Safe refuge and sanctuary in our congregations

February 06, 2017
Safe refuge and sanctuary in our congregations
Youngsook C.  Kang
February 6, 2017
The Sanctuary Movement started as a religious campaign in the United States in the early 1980s to provide a safe place for Central American refugees and was re-formed as an ecumenical, faith-based movement in 2014.
Now the Sanctuary Movement again is playing a critical role as a response to the current United States reality that vulnerable populations are mistreated and are discriminated against their religions and nationalities.
The idea of immigration is not new for the United States. We are a country of immigrants who came here with a hope for a prosperous life, free of persecution because of our religious beliefs or cultural background. President Trump’s recent executive orders restricting immigration from seven Muslim countries, suspending all refugee admission for 120 days, and barring Syrian refugees indefinitely go against the very ideals of the United States and the United Methodist Church. In addition to the recent executive order, the Trump administration has promised to deport millions of undocumented individuals and families.
Bishop Bruce Ough, the president of the United Methodist Council of Bishops issued a statement regarding these drastic implementations earlier this week ( ) stating, “[We] strongly denounce President Trump’s widespread attack on immigrants and refugees...The very soul of our country is at stake. When we abandon strangers who are at risk of bigotry, xenophobia and violence we not only destroy their hope, we destroy our own souls. When we fail to assist the refugees fleeing danger, we not only place them in harm’s way, we do harm to our own souls. When we build walls of concrete, or walls of divisive rhetoric, or walls of fear, or walls of immoral immigration policies, we build a wall around our own souls.” Bishop Ough called upon the people of United Methodist Church to see the face of Christ in the refugee, to say “no” to walling off our country, and “yes” to their hope of a new life.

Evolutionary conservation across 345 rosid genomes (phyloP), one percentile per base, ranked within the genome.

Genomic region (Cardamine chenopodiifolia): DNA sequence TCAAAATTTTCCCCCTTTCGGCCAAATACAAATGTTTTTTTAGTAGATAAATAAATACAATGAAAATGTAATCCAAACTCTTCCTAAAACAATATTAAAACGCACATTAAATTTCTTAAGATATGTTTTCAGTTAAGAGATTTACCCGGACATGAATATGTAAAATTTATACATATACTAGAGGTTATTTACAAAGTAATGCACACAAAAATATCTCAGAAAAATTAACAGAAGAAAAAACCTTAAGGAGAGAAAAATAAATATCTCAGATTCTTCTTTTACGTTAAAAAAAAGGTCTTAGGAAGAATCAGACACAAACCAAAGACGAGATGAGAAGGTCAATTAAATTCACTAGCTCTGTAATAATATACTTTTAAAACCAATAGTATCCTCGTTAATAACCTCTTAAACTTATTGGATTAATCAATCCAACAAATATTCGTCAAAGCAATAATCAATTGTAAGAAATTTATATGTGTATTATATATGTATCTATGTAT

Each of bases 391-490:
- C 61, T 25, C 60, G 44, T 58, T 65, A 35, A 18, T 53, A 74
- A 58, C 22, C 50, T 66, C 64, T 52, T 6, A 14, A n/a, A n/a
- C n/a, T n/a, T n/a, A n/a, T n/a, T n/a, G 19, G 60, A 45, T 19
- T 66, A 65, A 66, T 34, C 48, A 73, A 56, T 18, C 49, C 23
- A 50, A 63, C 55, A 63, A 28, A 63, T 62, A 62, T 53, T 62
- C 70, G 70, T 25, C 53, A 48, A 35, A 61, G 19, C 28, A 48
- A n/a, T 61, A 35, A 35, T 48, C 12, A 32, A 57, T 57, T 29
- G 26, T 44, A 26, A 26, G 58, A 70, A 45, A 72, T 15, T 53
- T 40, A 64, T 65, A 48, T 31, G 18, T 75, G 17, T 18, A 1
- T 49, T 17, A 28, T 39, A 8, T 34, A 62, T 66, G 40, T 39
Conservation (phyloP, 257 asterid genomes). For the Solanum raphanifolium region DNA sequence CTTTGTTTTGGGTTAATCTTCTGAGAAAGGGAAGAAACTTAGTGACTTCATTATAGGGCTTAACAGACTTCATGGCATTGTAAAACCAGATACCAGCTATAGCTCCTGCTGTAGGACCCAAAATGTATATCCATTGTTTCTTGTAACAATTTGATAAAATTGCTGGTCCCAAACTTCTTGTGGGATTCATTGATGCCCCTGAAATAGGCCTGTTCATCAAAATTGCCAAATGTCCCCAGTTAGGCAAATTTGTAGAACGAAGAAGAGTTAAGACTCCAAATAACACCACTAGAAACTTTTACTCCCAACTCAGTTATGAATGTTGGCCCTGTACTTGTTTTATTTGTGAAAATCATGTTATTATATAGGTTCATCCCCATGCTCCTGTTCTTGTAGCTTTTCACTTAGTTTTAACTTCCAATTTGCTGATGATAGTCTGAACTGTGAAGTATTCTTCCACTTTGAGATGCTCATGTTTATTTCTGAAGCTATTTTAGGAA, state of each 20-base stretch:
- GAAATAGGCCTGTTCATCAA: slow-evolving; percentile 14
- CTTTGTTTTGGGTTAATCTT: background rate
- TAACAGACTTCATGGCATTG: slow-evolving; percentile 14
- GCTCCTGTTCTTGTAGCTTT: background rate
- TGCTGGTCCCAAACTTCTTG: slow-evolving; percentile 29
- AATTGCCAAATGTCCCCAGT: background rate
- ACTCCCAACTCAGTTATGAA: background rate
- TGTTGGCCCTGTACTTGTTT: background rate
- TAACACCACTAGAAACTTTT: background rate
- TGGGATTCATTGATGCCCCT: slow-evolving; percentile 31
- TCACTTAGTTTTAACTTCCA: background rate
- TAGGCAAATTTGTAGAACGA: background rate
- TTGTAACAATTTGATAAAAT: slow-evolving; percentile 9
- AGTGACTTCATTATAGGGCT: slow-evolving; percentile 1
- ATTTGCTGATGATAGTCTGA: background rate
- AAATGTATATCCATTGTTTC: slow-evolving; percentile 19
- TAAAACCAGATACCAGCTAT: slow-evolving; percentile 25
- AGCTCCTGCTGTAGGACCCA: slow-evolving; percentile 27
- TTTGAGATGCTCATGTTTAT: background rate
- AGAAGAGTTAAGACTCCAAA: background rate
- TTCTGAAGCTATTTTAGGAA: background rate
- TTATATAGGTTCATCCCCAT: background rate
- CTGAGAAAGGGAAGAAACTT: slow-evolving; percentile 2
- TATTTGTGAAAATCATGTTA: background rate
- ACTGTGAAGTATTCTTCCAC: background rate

We at the Rocky Mountain Conference are striving to see the face of Christ in refugees and immigrants.
Many immigrants and refugees living in the United States today are the least, the last and the lost. They find themselves living in the margin, belonging nowhere.  Leviticus 19:33-34 teaches us to love sojourners in the land as ourselves and treat them as the natives among us.
In this light, we are actively working on a response to these executive orders and will be offering a Sanctuary Movement Training on April 1-2 at Smoky Hill United Methodist Church. (Registration info can be found here.) Sanctuary has a long history in our faith and has helped to stop thousands of deportations through individual case advocacy.  The Rocky Mountain Conference is proud to be a part of this tradition.

A resource kit on the Sanctuary Movement can be found here. This resource titled “A Faithful Witness to Building Welcoming Communities” is provided by the General Board of Church and Society.
Our local and surrounding communities are also providing and preparing safe spaces for immigrants and refugees. AJ Bush, a United Methodist pastor in Gillette, Wyoming, has invited Samantha Gupta, a Unitarian Universalist community organizer and scholar of white identity to look more closely at what inclusive and just movements are possible in her rural community. Together they hosted their first “Rural Race Dialogue” in which they simulated the assimilation process of the immigrant and facilitated dialogue and reflection on the experience ( ).
On February 2, representatives from the City of Denver and State of Colorado met alongside community leaders and immigration lawyers for a community dialogue at North High School about Denver's status as a "sanctuary city". As it currently stands, the Denver Sheriff's Department is committed to rejecting any requests from Immigration and Customs Enforcement (ICE) to hold undocumented individuals without a federal warrant, and representatives of the department promised the audience that this policy of non-cooperation would not change. Lawyers from the Office of the Mayor, ACLU, and private immigration law offices are confident that Denver is currently not in violation of any laws or executive orders in regards to cooperation with ICE, and they are committed to filing suit against the federal government if attempts are made to remove federal funding from the city.
Friends in Christ, we ask for prayers for those individuals whose families, lives and foundations have been devastated during this critical time. We must come together to show support and unity.
If you have any questions or input please contact Youngsook Kang at